Sunday, December 27, 2020

Wet weather to finish out 2020, details on winter weather potential

Following a very cold Christmas Eve and Christmas Day (the coldest Christmas in Memphis in 20 years actually!), the weekend has proven to be just delightful. After topping out just above freezing Friday, we saw 20 degrees of warming Saturday, into the mid 50s, and another 10 degrees of warming today as the mercury reached the mid 60s on a strong and gusty south wind! The New Year's week forecast, though, shapes up to be rather active as the next big storm system brews to our west.

Early week tranquility

A fast-moving cold front slices through the Mid-South tonight, but with limited moisture, only scattered showers with light rainfall amounts are expected tonight. Temperatures will be back down in the 50s Monday with dry conditions but high clouds overhead and much less wind. The same general conditions are expected on Tuesday with lows above freezing and highs in the mid 50s - overall a bit above normal. Wednesday things start to get interesting...

Sunday afternoon HRRR model showing what it thinks radar may look like from 6pm to 6am tonight. Scattered light showers are most likely in the evening hours. (WeatherBell)

Strong winter storm setup

We are closely watching the next big weather maker for the Mid-South, which will move into the area on New Year's Eve. This system, as of Sunday afternoon, is still over the Pacific moving east and will move onshore late tonight.  It will then move east across the southwestern US during Monday and Tuesday, and will be located across the Southern Plains on Wednesday, with everything from thunderstorms and potential severe weather across Texas and Oklahoma, to winter weather across the Central Plains and snow all the way up to the Canadian border.

Forecasted surface features from WPC valid for Tuesday evening (NOAA/NWS)

Last few days of 2020

By Wednesday morning, the cold front will be located from the Midwest into Texas, with precipitation along and ahead of the front from Lake Michigan into Oklahoma and Texas.  During the day Wednesday, we should begin to see rain a few showers across the area as the front pushes east.  By Wednesday night into Thursday morning (New Year's Eve), rain will be ongoing as the cold front pushes into the Mid-South but stalls.  An area of low pressure will form along the cold front in Louisiana, and ride northeast along the front Thursday, moving into the Mid-South Thursday evening.  This is where things get... complicated.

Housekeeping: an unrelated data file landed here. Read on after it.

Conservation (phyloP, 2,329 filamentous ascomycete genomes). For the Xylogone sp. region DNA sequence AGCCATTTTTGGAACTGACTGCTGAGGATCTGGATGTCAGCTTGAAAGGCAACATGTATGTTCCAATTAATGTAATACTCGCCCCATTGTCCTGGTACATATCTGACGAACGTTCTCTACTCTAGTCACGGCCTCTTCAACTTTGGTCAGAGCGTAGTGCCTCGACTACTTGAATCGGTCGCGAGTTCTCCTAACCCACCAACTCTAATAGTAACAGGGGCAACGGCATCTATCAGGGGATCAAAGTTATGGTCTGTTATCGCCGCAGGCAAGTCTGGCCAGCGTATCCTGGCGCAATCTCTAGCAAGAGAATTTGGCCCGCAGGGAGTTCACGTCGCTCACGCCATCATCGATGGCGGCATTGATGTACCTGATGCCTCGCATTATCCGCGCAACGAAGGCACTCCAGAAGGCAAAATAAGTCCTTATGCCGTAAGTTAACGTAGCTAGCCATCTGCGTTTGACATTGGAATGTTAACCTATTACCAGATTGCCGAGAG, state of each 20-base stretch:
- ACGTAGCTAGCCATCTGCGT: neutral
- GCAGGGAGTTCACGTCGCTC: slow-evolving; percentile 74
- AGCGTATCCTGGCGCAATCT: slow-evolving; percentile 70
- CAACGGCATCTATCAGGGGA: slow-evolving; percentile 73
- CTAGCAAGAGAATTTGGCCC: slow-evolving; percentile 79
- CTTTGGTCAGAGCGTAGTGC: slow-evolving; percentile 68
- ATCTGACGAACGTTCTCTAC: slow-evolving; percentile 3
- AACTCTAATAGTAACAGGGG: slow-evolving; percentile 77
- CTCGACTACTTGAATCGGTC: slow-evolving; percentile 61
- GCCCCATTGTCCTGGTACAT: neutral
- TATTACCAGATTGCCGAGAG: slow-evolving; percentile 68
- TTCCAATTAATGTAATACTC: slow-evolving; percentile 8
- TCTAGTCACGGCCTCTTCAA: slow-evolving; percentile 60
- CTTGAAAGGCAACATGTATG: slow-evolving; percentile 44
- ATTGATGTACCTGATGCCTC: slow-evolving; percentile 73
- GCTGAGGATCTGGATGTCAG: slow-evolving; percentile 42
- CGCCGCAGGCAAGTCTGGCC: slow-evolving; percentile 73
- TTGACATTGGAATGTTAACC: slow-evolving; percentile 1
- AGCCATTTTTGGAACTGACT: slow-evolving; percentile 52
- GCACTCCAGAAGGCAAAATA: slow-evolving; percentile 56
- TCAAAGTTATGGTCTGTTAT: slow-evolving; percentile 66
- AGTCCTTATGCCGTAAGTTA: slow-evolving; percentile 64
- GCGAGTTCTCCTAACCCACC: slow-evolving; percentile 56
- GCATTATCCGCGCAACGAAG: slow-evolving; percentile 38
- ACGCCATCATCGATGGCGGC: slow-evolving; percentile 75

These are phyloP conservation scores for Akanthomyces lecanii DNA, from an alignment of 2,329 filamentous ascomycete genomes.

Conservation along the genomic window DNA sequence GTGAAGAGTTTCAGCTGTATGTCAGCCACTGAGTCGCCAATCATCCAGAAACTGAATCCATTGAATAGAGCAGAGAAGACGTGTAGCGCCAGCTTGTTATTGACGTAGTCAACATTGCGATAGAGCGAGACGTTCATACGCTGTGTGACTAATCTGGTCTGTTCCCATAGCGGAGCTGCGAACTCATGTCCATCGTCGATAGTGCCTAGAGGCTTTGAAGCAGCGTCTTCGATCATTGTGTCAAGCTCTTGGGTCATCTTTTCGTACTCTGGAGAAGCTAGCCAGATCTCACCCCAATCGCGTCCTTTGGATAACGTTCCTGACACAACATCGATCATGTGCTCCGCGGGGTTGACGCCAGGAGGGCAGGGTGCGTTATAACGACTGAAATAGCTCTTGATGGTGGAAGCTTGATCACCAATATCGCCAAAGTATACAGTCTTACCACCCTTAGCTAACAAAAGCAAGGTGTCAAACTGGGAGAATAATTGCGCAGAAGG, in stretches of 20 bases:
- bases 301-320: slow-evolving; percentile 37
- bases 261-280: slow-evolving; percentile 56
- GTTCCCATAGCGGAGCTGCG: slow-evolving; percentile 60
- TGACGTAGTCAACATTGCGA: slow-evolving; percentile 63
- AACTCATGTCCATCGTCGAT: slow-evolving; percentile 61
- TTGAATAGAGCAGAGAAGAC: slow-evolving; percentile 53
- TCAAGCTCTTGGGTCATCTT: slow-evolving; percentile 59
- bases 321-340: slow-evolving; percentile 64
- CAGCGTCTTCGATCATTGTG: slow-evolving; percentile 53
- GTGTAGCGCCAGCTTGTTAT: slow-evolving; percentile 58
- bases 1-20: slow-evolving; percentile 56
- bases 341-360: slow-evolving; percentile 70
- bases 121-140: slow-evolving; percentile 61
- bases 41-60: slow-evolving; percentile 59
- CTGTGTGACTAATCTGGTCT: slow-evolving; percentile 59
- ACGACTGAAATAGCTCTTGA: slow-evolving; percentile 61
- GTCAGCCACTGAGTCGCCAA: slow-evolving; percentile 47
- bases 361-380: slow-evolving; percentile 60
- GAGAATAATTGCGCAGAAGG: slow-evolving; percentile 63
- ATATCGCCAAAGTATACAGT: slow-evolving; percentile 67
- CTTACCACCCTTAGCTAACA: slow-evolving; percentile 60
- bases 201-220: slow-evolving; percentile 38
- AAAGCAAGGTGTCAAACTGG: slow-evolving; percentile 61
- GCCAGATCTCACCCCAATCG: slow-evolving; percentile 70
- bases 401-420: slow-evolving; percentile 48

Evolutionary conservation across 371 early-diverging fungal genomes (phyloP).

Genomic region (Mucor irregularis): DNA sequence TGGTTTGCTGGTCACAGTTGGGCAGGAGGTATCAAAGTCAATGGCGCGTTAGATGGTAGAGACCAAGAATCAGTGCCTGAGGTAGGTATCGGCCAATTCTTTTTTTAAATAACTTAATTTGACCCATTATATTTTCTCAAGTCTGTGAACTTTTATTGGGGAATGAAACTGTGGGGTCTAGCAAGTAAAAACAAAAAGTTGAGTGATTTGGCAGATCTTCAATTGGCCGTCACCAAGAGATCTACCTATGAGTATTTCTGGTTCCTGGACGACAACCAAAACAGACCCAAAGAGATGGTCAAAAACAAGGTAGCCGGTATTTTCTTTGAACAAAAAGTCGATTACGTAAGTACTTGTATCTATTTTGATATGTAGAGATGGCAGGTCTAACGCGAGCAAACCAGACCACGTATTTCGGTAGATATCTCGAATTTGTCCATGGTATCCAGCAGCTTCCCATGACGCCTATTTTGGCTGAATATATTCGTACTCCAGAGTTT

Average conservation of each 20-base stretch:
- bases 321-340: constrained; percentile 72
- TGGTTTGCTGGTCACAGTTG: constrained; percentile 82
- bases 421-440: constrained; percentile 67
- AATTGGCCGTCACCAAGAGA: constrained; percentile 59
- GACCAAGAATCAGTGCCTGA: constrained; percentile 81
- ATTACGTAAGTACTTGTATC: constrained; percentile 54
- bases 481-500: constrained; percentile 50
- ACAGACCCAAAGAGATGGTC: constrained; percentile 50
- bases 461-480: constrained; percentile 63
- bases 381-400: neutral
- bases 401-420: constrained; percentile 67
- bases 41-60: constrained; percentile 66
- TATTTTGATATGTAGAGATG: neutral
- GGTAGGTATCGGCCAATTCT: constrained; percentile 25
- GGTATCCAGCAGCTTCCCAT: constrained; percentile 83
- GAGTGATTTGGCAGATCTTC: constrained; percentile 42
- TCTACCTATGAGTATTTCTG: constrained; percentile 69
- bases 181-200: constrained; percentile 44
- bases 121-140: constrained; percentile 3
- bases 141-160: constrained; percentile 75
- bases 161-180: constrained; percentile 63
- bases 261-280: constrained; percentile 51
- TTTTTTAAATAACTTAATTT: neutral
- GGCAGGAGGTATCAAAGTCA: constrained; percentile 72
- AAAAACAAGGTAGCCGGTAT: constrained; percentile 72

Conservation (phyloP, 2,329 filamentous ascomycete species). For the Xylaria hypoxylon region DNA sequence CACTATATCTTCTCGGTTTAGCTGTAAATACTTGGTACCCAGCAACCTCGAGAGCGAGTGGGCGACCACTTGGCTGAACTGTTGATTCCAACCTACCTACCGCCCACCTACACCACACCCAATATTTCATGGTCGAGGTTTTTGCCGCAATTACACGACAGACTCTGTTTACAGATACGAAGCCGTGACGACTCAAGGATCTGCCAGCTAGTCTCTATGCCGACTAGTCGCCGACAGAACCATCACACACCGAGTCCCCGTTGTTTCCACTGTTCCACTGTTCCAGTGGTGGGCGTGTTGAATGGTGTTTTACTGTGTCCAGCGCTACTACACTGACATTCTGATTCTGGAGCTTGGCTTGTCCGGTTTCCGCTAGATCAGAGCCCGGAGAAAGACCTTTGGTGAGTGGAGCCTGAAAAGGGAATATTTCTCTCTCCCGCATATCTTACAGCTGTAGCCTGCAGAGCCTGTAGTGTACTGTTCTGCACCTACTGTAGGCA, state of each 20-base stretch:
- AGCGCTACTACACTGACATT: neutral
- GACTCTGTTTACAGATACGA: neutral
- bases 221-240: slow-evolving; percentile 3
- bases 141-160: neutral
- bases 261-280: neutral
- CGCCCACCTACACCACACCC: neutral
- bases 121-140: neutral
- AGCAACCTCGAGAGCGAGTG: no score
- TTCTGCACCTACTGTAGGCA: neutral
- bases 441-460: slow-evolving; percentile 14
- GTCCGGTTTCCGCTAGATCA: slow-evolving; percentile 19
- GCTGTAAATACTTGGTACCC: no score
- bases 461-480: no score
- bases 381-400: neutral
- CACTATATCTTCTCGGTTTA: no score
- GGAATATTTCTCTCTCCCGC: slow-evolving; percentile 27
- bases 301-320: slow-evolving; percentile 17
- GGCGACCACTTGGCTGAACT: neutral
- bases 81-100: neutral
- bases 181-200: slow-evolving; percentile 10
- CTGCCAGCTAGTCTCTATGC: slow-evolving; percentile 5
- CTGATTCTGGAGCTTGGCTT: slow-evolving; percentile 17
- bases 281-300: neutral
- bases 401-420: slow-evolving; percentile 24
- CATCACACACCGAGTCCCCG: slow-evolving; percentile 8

Wet weather starts the New Year

Thursday evening we will see rain showers, with a few thunderstorms mainly across northern Mississippi in the more unstable and warm air.  As we ring in the New Year, rain will be moving over the region with winter weather across eastern Oklahoma, western Arkansas and southern Missouri.  The showers over the Mid-South will be tapering off towards daybreak Friday, while snow showers may be ongoing across north-central Arkansas and the Missouri Bootheel.  Total rainfall amounts from Wednesday evening thru early Friday afternoon for the Mid-South will be 2 to 3 inches, with isolated amounts of 4 inches. Yeah, it'll be a soaker!

European model surface map when the guitar drops on Beale Street - 12am Friday (PivotalWeather)

Questions and concerns

At this point, we cannot rule out the potential for snow showers across portions of the Mid-South Thursday night or early Friday, with little to no accumulation.  However, the low is forecasted by most models to stay just to our west in Arkansas as it pushes northeast, keeping the cold air and winter weather potential to our west on the "backside" of the low.  The main complication will be if the front moves thru quicker than forecasted, which would bring that winter weather in Arkansas closer to the Mid-South.  This scenario seems to be less likely, at least at this time. (You all know that forecasting winter weather 4-5 days in advance though can be a little tricky! Don't give up hope just yet!)

Clearing out on Friday
By noon on Friday, rain should be well out of the area, with decreasing clouds, breezy southwest winds and temps in the mid 40's.  The weekend looks dry, with highs in the mid to upper 40's, and lows in the upper 20's - not far from average for the first of January. So if you're looking for snow to ring in the new year, you will be better off traveling to the Ozarks!

Richard Hoseney
MWN Meteorologist

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